Can we improve corporate search?

I had an article published in Digital Energy Journal this month. Link here

Most of us expect a search engine to be a tool which delivers us results such as documents, web pages, people profiles, lessons learnt and best practices when we type something into a box. But can it do more? Oil and gas data scientist Paul Cleverley is doing a PhD to try to find out.

Development of ‘enterprise search’ technology is fairly stagnated in companies, said Paul Cleverley, speaking at the Digital Energy Journal Aberdeen conference in May, ‘Subsurface computing and competitive advantage’.

It is usually seen as a utility, not something which affects the bottom line of the company. ‘Quite often the user interface is a pretty bland search box,’ he said. This may follow the theory-in-use dominant culture of Google which drives our expectations, but are some latent needs going unmet?

Considering the benefit to the company of making it easier for people to find what they are looking for and what may be valuable, perhaps it is worth investing in a better search engine architecture and design, Mr Cleverley believes.

Company information as a whole may be under-exploited and under-explored. Where the ‘whole is greater than the sum of the parts’, using the right approach, company information may be able to surface an answer or association that is not present in any one single document. Using a common metaphor, as well as finding ‘needles in haystacks’, smashing together information haystacks and finding ‘new needles’ could be a gamechanger.

This isn’t just an oil and gas problem. Scientists and engineers are generally interested in similar concepts in any industry, he said. Some of the concepts from the research have been shared with NASA and incorporated into their communication and designs.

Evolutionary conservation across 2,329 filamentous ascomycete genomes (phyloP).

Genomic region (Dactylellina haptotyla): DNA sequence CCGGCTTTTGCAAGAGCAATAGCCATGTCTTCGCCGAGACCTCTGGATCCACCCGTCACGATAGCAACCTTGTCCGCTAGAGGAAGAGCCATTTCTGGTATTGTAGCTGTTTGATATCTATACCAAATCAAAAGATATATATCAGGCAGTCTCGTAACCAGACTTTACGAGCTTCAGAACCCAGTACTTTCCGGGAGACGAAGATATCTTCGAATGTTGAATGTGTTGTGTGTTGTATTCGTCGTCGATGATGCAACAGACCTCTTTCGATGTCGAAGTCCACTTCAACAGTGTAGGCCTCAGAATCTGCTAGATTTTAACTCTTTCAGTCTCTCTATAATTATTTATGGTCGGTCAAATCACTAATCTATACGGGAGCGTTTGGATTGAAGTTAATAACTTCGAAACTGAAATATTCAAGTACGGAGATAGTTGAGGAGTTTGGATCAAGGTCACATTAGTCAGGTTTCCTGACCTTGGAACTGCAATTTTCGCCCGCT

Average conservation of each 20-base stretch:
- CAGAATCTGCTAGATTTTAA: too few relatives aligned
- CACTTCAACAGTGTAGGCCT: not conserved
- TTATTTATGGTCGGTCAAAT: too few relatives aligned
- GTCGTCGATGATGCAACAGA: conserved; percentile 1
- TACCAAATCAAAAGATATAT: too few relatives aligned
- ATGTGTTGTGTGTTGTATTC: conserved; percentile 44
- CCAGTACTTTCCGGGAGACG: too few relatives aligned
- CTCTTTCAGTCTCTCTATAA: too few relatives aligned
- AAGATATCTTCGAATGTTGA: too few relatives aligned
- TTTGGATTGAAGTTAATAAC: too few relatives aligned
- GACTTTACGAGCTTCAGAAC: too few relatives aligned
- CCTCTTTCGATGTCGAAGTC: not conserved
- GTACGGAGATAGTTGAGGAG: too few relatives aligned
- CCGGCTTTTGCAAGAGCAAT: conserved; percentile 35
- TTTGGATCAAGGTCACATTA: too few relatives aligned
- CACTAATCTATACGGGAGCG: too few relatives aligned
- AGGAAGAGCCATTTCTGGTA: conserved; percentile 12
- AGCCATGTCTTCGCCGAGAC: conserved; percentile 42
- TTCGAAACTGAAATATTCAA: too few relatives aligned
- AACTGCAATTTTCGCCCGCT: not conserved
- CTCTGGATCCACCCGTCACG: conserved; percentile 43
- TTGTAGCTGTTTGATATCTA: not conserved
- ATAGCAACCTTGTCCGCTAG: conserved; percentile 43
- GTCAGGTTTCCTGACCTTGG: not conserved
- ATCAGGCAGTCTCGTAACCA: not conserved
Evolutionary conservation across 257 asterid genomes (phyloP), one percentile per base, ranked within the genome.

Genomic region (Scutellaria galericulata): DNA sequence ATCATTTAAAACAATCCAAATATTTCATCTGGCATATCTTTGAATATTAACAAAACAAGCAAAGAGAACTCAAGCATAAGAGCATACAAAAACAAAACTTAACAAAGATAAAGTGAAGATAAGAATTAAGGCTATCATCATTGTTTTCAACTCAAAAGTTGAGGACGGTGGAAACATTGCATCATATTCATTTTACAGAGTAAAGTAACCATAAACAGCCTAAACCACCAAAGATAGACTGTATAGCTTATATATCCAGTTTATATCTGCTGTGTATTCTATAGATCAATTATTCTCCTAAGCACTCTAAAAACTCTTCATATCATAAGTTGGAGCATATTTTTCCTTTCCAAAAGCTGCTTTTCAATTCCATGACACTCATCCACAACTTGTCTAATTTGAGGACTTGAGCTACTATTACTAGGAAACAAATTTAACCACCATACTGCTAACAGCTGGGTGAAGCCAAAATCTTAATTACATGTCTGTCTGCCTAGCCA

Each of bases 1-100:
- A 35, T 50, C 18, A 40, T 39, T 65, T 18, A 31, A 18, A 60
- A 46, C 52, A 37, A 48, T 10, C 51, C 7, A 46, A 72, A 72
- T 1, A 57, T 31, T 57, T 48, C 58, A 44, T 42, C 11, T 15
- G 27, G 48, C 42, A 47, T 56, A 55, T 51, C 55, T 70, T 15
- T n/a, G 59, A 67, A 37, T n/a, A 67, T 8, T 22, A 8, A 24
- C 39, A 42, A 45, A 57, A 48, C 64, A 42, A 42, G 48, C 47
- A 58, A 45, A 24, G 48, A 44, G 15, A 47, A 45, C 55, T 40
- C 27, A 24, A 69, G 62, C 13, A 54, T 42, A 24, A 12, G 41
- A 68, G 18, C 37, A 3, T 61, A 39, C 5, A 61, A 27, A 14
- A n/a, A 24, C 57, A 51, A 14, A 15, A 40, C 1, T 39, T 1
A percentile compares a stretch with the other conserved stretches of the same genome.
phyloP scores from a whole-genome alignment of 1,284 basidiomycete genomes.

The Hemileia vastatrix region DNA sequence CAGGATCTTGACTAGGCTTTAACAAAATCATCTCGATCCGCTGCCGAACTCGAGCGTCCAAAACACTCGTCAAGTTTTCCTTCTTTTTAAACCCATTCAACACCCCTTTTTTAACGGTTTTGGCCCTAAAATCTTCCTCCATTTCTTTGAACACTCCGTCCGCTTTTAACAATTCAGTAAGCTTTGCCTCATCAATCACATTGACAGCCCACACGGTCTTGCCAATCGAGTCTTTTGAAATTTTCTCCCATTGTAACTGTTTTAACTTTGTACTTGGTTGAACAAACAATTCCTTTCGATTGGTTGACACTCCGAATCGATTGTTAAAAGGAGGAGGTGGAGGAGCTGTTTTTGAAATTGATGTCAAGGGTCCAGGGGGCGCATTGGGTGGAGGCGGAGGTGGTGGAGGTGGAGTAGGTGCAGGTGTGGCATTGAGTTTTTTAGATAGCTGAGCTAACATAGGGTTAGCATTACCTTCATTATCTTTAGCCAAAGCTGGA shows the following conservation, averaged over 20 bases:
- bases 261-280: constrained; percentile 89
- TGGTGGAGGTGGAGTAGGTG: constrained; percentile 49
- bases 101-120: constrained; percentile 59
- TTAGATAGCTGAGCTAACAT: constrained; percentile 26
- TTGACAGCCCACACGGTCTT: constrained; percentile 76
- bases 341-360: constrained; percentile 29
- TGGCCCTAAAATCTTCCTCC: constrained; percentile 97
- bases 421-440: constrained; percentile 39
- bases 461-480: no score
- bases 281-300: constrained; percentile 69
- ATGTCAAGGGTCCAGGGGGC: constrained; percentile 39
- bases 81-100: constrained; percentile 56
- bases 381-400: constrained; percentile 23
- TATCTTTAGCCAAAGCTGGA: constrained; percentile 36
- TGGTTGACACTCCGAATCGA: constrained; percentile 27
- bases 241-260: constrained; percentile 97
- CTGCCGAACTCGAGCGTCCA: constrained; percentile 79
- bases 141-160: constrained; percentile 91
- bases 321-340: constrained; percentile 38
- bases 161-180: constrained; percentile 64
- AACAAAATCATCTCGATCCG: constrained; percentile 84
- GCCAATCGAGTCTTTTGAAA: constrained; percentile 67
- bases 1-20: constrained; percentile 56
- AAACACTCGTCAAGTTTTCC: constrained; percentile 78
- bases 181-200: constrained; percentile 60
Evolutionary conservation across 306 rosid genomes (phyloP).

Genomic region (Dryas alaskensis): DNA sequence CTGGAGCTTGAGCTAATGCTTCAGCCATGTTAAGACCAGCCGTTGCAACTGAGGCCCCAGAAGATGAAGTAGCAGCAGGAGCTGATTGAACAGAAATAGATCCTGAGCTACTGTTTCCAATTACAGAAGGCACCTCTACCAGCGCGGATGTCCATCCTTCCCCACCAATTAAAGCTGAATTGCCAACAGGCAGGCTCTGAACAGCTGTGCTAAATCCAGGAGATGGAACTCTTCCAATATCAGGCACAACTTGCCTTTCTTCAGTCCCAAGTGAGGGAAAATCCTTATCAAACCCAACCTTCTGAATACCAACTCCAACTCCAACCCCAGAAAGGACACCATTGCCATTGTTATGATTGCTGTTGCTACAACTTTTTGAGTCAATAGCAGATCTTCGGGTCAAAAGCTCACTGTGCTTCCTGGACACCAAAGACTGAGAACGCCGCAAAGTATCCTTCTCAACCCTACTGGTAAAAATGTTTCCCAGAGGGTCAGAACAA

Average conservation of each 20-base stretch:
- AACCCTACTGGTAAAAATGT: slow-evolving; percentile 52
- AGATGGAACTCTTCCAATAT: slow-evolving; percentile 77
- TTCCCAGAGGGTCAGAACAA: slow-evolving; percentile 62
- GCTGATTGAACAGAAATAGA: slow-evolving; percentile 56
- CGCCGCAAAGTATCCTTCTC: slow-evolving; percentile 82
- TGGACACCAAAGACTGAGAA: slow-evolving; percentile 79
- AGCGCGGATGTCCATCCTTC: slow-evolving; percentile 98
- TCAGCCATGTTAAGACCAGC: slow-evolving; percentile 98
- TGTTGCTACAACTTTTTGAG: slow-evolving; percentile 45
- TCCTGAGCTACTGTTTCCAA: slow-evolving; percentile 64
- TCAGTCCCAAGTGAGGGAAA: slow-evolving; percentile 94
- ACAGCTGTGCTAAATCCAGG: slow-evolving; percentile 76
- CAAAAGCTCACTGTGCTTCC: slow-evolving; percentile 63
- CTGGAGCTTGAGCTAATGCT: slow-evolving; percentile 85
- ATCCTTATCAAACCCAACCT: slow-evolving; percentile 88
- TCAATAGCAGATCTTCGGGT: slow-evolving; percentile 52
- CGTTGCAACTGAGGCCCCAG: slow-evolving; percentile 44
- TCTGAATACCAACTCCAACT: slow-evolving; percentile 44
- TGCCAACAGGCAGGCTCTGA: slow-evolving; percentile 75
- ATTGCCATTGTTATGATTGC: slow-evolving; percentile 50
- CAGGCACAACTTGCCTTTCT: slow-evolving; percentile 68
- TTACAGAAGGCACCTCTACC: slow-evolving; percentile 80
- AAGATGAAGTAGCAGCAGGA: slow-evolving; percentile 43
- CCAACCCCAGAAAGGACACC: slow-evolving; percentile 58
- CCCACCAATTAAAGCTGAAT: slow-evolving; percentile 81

Better searching tools can help geoscientists be more objective – weighing up a range of different possibilities, rather than sorting for information which fits their hypothesis.

Many of us may have heard executives saying that having a geologist that knows the basin inside out is a valuable asset – but can also be a liability, if he or she is not willing to engage with an alternate point of view about how it works.

Paul Cleverley is an information scientist. He is in his 4th year of a PhD at Robert Gordon University, Aberdeen…



The Modality of Search (Take 2)

After presenting at conferences in the US and Europe, I have made some minor modifications to the ‘Modality of Search’ model I posted a few months ago. Version 2 below. This proposes a new way in which to view Enterprise Search and Discovery Capability.

Link to PowerPoint and Explanation in SlideShare Click Here

It is early days, but there is some evidence the model and narrative is capable of changing the mind-sets of senior executives, leading to a different strategy and investment approach being taken towards ‘search’ within the organization.




Delighted to be appointed to the Board of Directors of GeoScienceWorld (GSW) in the capacity of researcher-at-large last month. GeoScienceWorld is a non-profit collaborative for research and communications in the earth sciences.

GeoScienceWorld was founded by the American Association of Petroleum Geologists • American Geosciences Institute • Geological Society of America • Geological Society of London • Mineralogical Society of America • Society for Sedimentary Geology • Society of Exploration Geophysicists. More here:


Teaching machines about a subject like oil and gas

Many organizations are sitting on a wealth of unstructured text. There are many OpenSource and free tools than can help build large scale associative networks in either unsupervised or semi-supervised ways.

With exponentially increasing volumes of information, much information is being ranked or suggested by popularity. That may effectively ‘censor’ some information through its obscurity. With an increasing need/intent for search engines to ‘show me something I don’t already know’ there appears a need to revisit ‘relevance’ algorithms. What is most popular, is not necessarily what is most interesting.

Search engines may be increasingly the way in which ‘we come to know’. If a corpus is the starting point, allowing the user to explore associative networks in various ways (not just by popularity), as a series of click-able facets, may mitigate the issues presented with a classic search box, where a searcher may be hampered to find out what they don’t know by their own existing knowledge of keywords. In other words, the agency of the searcher using traditional search engines may limit their ability to discover something they have no advance knowledge of. Exploiting associative networks may be a useful way of discovering new knowledge.

More here at LinkedIn:

Slides and references: